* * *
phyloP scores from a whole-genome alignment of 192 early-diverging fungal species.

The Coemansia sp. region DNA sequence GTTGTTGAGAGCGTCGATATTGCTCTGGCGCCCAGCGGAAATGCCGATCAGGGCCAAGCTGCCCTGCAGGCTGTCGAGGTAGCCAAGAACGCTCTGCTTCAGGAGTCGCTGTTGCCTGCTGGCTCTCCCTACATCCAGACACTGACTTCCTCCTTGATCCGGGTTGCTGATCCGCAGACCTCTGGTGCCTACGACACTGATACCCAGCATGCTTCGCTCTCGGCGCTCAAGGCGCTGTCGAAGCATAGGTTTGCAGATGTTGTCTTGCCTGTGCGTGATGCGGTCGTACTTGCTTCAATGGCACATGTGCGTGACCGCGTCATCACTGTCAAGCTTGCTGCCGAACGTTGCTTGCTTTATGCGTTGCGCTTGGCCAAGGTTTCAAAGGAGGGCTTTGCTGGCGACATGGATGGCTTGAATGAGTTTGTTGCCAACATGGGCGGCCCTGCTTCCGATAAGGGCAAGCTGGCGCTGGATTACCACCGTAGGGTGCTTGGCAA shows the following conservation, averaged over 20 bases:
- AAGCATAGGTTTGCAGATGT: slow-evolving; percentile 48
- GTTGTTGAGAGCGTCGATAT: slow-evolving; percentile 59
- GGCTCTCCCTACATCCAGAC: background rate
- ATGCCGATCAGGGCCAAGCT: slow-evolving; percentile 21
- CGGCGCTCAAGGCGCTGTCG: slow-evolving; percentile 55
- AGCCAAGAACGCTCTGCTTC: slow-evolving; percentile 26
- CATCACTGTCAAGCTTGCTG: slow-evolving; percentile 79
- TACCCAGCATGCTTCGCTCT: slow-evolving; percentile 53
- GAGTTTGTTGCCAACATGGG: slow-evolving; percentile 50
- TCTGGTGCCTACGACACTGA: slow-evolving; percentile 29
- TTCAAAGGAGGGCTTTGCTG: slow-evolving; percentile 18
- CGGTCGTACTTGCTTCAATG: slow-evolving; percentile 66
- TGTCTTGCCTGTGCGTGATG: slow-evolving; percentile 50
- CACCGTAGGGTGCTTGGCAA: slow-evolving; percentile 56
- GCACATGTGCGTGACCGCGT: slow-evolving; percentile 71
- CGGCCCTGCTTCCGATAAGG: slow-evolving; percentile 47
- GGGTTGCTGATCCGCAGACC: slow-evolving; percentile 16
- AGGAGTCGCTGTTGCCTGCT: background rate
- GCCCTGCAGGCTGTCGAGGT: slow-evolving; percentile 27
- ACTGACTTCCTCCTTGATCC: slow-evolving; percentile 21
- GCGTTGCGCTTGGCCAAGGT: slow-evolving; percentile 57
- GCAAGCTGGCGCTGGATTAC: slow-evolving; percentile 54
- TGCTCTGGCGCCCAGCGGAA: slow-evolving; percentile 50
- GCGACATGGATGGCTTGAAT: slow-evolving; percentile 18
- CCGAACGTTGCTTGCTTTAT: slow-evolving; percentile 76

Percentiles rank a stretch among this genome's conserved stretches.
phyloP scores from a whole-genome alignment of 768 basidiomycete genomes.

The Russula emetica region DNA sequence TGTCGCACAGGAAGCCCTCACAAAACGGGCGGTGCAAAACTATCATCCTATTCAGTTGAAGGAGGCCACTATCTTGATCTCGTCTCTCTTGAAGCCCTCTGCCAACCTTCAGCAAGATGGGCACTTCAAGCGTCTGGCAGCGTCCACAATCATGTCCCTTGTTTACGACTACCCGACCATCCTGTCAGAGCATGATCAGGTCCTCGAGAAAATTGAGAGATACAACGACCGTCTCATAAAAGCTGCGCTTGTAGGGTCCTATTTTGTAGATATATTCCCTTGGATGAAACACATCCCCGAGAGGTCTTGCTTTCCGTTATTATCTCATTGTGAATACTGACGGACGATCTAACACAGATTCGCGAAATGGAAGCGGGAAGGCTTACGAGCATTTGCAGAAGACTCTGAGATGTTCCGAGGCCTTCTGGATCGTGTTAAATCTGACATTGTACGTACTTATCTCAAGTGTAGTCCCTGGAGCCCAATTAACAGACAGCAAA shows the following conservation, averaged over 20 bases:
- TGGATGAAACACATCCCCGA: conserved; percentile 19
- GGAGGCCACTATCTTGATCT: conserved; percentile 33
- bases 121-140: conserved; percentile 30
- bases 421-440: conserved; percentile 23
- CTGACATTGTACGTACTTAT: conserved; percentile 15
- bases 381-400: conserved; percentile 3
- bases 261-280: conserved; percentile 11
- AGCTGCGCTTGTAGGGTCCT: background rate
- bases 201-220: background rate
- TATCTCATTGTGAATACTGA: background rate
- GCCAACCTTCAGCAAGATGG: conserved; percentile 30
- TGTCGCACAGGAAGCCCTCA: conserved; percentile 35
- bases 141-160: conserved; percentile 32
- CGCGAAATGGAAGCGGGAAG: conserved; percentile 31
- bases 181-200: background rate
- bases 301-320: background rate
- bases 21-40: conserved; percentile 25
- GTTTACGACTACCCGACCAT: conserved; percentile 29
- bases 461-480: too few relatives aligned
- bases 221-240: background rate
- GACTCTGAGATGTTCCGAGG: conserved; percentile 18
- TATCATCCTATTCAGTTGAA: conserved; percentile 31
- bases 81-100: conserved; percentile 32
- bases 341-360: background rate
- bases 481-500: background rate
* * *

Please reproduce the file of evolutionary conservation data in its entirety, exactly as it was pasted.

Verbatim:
phyloP scores from a whole-genome alignment of 192 early-diverging fungal species.

The Coemansia sp. region DNA sequence GTTGTTGAGAGCGTCGATATTGCTCTGGCGCCCAGCGGAAATGCCGATCAGGGCCAAGCTGCCCTGCAGGCTGTCGAGGTAGCCAAGAACGCTCTGCTTCAGGAGTCGCTGTTGCCTGCTGGCTCTCCCTACATCCAGACACTGACTTCCTCCTTGATCCGGGTTGCTGATCCGCAGACCTCTGGTGCCTACGACACTGATACCCAGCATGCTTCGCTCTCGGCGCTCAAGGCGCTGTCGAAGCATAGGTTTGCAGATGTTGTCTTGCCTGTGCGTGATGCGGTCGTACTTGCTTCAATGGCACATGTGCGTGACCGCGTCATCACTGTCAAGCTTGCTGCCGAACGTTGCTTGCTTTATGCGTTGCGCTTGGCCAAGGTTTCAAAGGAGGGCTTTGCTGGCGACATGGATGGCTTGAATGAGTTTGTTGCCAACATGGGCGGCCCTGCTTCCGATAAGGGCAAGCTGGCGCTGGATTACCACCGTAGGGTGCTTGGCAA shows the following conservation, averaged over 20 bases:
- AAGCATAGGTTTGCAGATGT: slow-evolving; percentile 48
- GTTGTTGAGAGCGTCGATAT: slow-evolving; percentile 59
- GGCTCTCCCTACATCCAGAC: background rate
- ATGCCGATCAGGGCCAAGCT: slow-evolving; percentile 21
- CGGCGCTCAAGGCGCTGTCG: slow-evolving; percentile 55
- AGCCAAGAACGCTCTGCTTC: slow-evolving; percentile 26
- CATCACTGTCAAGCTTGCTG: slow-evolving; percentile 79
- TACCCAGCATGCTTCGCTCT: slow-evolving; percentile 53
- GAGTTTGTTGCCAACATGGG: slow-evolving; percentile 50
- TCTGGTGCCTACGACACTGA: slow-evolving; percentile 29
- TTCAAAGGAGGGCTTTGCTG: slow-evolving; percentile 18
- CGGTCGTACTTGCTTCAATG: slow-evolving; percentile 66
- TGTCTTGCCTGTGCGTGATG: slow-evolving; percentile 50
- CACCGTAGGGTGCTTGGCAA: slow-evolving; percentile 56
- GCACATGTGCGTGACCGCGT: slow-evolving; percentile 71
- CGGCCCTGCTTCCGATAAGG: slow-evolving; percentile 47
- GGGTTGCTGATCCGCAGACC: slow-evolving; percentile 16
- AGGAGTCGCTGTTGCCTGCT: background rate
- GCCCTGCAGGCTGTCGAGGT: slow-evolving; percentile 27
- ACTGACTTCCTCCTTGATCC: slow-evolving; percentile 21
- GCGTTGCGCTTGGCCAAGGT: slow-evolving; percentile 57
- GCAAGCTGGCGCTGGATTAC: slow-evolving; percentile 54
- TGCTCTGGCGCCCAGCGGAA: slow-evolving; percentile 50
- GCGACATGGATGGCTTGAAT: slow-evolving; percentile 18
- CCGAACGTTGCTTGCTTTAT: slow-evolving; percentile 76

Percentiles rank a stretch among this genome's conserved stretches.
phyloP scores from a whole-genome alignment of 768 basidiomycete genomes.

The Russula emetica region DNA sequence TGTCGCACAGGAAGCCCTCACAAAACGGGCGGTGCAAAACTATCATCCTATTCAGTTGAAGGAGGCCACTATCTTGATCTCGTCTCTCTTGAAGCCCTCTGCCAACCTTCAGCAAGATGGGCACTTCAAGCGTCTGGCAGCGTCCACAATCATGTCCCTTGTTTACGACTACCCGACCATCCTGTCAGAGCATGATCAGGTCCTCGAGAAAATTGAGAGATACAACGACCGTCTCATAAAAGCTGCGCTTGTAGGGTCCTATTTTGTAGATATATTCCCTTGGATGAAACACATCCCCGAGAGGTCTTGCTTTCCGTTATTATCTCATTGTGAATACTGACGGACGATCTAACACAGATTCGCGAAATGGAAGCGGGAAGGCTTACGAGCATTTGCAGAAGACTCTGAGATGTTCCGAGGCCTTCTGGATCGTGTTAAATCTGACATTGTACGTACTTATCTCAAGTGTAGTCCCTGGAGCCCAATTAACAGACAGCAAA shows the following conservation, averaged over 20 bases:
- TGGATGAAACACATCCCCGA: conserved; percentile 19
- GGAGGCCACTATCTTGATCT: conserved; percentile 33
- bases 121-140: conserved; percentile 30
- bases 421-440: conserved; percentile 23
- CTGACATTGTACGTACTTAT: conserved; percentile 15
- bases 381-400: conserved; percentile 3
- bases 261-280: conserved; percentile 11
- AGCTGCGCTTGTAGGGTCCT: background rate
- bases 201-220: background rate
- TATCTCATTGTGAATACTGA: background rate
- GCCAACCTTCAGCAAGATGG: conserved; percentile 30
- TGTCGCACAGGAAGCCCTCA: conserved; percentile 35
- bases 141-160: conserved; percentile 32
- CGCGAAATGGAAGCGGGAAG: conserved; percentile 31
- bases 181-200: background rate
- bases 301-320: background rate
- bases 21-40: conserved; percentile 25
- GTTTACGACTACCCGACCAT: conserved; percentile 29
- bases 461-480: too few relatives aligned
- bases 221-240: background rate
- GACTCTGAGATGTTCCGAGG: conserved; percentile 18
- TATCATCCTATTCAGTTGAA: conserved; percentile 31
- bases 81-100: conserved; percentile 32
- bases 341-360: background rate
- bases 481-500: background rate